When the flood of criticism comes, PR teams need to take a few deep breaths and start investigating before they blurt out an apology. If they review the facts and discover they’re culpable, then they need to say sorry unreservedly and take steps to make things right. But if in fact no apology is due, they should stand strong and stick to their principles. It’s a difficult call to make, but it’s the only way to safeguard the true meaning of saying sorry.

Final Summary

The key message in these summaries:

Corporations say sorry all the time, but nobody really means it. They’re just apologizing to try and escape damage at the hands of disgruntled customers whose complaints are amplified by the viral media. In order to reclaim the act of saying sorry as an expression of genuine remorse, we need to apologize only when we’ve actually done something wrong. When we say sorry, we should focus on the experience of the people who’ve been hurt, take full responsibility for our actions, and follow through on our promises of reform and reparation.

Actionable advice:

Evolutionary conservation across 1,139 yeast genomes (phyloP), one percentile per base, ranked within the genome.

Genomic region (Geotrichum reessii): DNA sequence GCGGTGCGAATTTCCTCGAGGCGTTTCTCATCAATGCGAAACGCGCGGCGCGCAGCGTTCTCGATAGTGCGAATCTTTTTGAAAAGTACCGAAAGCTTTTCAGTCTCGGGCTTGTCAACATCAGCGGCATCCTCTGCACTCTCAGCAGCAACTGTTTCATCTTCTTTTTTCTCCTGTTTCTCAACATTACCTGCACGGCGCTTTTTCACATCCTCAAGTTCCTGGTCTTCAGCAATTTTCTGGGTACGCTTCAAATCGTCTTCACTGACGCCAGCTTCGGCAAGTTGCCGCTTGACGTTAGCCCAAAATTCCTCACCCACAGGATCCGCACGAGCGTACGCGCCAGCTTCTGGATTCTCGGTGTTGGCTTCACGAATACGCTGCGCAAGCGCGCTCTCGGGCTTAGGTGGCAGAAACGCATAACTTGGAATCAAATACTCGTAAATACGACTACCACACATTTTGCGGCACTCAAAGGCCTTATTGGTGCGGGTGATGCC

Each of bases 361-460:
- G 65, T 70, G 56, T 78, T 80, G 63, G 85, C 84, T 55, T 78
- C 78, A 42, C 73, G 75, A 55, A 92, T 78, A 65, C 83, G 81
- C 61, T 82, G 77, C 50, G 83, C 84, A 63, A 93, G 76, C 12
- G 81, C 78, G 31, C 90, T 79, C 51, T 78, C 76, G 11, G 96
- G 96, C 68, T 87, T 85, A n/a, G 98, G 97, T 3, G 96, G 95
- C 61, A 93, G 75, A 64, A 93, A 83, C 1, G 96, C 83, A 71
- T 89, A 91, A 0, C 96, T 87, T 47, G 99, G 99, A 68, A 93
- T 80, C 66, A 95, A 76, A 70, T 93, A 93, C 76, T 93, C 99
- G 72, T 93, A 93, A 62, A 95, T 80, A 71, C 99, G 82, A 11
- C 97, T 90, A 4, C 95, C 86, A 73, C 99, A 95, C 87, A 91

When faced with a conflict, take some time to reflect before responding.

When someone is angry with you, it’s very tempting to reply immediately and try to placate them, or maybe fire back an angry response of your own. But the best responses are thoughtful ones. Take a day to really look at the situation and do some soul-searching. Are you at fault? And if so, how can you make it right? One well-crafted response is much more effective than a barrage of messages blurting out the first thing that comes to mind.

About the author

Sir Cary Cooper, CBE, is the 50th Anniversary Professor of Organizational Psychology and Health at the ALLIANCE Manchester Business School. He holds the office of president of the CIPD, the British Academy of Management, RELATE and Institute of Welfare. He has been voted the Most Influential HR Thinker by HR Magazine and is a Fellow of the American Academy of Management. He was made a CBE in 2001 for his contribution to occupational health and awarded a Knighthood in 2014 for his contribution to the social sciences.

He is President of the British Academy of Management, is a Companion of the Chartered Management Institute and one of the first UK based Fellows of the (American) Academy of Management. He is also the President of the Institute of Welfare and Chair of the UK’s Academy of Social Sciences.

He is a leading commentator on workplace issues and wellbeing, having authored and edited numerous books and articles on the subject, as well as being a frequent contributor to national newspapers, TV and radio.

He was made a Commander of the British Empire (CBE) by the Queen in 2001 for his contribution to occupational health, and awarded a Knighthood by the Queen in 2014 for his contribution to the social sciences.

Cary Cooper

Sean O’Meara is the founder and MD of Essential Content a specialist content and PR agency. He’s worked with leading organisations The Co-Op Bank and the BBC.

Sean O'Meara